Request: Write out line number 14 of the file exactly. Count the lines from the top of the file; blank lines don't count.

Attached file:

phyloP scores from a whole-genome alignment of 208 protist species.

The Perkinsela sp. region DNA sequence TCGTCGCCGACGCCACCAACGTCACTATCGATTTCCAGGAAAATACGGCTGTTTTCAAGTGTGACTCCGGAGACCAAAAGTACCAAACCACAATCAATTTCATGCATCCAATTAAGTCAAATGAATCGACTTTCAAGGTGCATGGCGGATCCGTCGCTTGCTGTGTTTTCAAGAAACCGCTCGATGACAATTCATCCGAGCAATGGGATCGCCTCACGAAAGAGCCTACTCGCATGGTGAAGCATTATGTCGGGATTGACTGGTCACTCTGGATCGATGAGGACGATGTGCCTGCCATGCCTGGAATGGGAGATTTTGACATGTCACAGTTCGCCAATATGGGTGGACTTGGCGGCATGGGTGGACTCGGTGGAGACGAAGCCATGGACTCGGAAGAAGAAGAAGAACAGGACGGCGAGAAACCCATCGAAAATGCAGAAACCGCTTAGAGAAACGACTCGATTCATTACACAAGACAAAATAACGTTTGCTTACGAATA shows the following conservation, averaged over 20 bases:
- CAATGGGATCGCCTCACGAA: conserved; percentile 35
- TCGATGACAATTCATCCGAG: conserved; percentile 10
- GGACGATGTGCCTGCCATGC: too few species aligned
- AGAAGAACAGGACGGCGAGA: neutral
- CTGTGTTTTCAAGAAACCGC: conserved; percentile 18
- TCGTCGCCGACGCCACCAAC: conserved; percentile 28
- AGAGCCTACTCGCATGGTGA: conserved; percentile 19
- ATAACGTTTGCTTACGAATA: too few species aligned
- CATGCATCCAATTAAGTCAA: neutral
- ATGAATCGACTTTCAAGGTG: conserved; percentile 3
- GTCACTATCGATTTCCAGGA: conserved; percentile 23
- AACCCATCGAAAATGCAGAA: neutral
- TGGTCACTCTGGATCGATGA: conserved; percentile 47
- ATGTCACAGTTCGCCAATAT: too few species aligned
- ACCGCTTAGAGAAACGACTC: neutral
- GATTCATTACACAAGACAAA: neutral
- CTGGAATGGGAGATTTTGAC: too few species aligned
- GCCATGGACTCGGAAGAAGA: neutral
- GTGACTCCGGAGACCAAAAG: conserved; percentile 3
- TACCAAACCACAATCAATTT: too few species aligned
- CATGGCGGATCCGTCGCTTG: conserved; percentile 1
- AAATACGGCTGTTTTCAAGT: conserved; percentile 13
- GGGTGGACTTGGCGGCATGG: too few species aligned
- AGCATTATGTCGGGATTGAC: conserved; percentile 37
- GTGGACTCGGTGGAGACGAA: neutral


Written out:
- AACCCATCGAAAATGCAGAA: neutral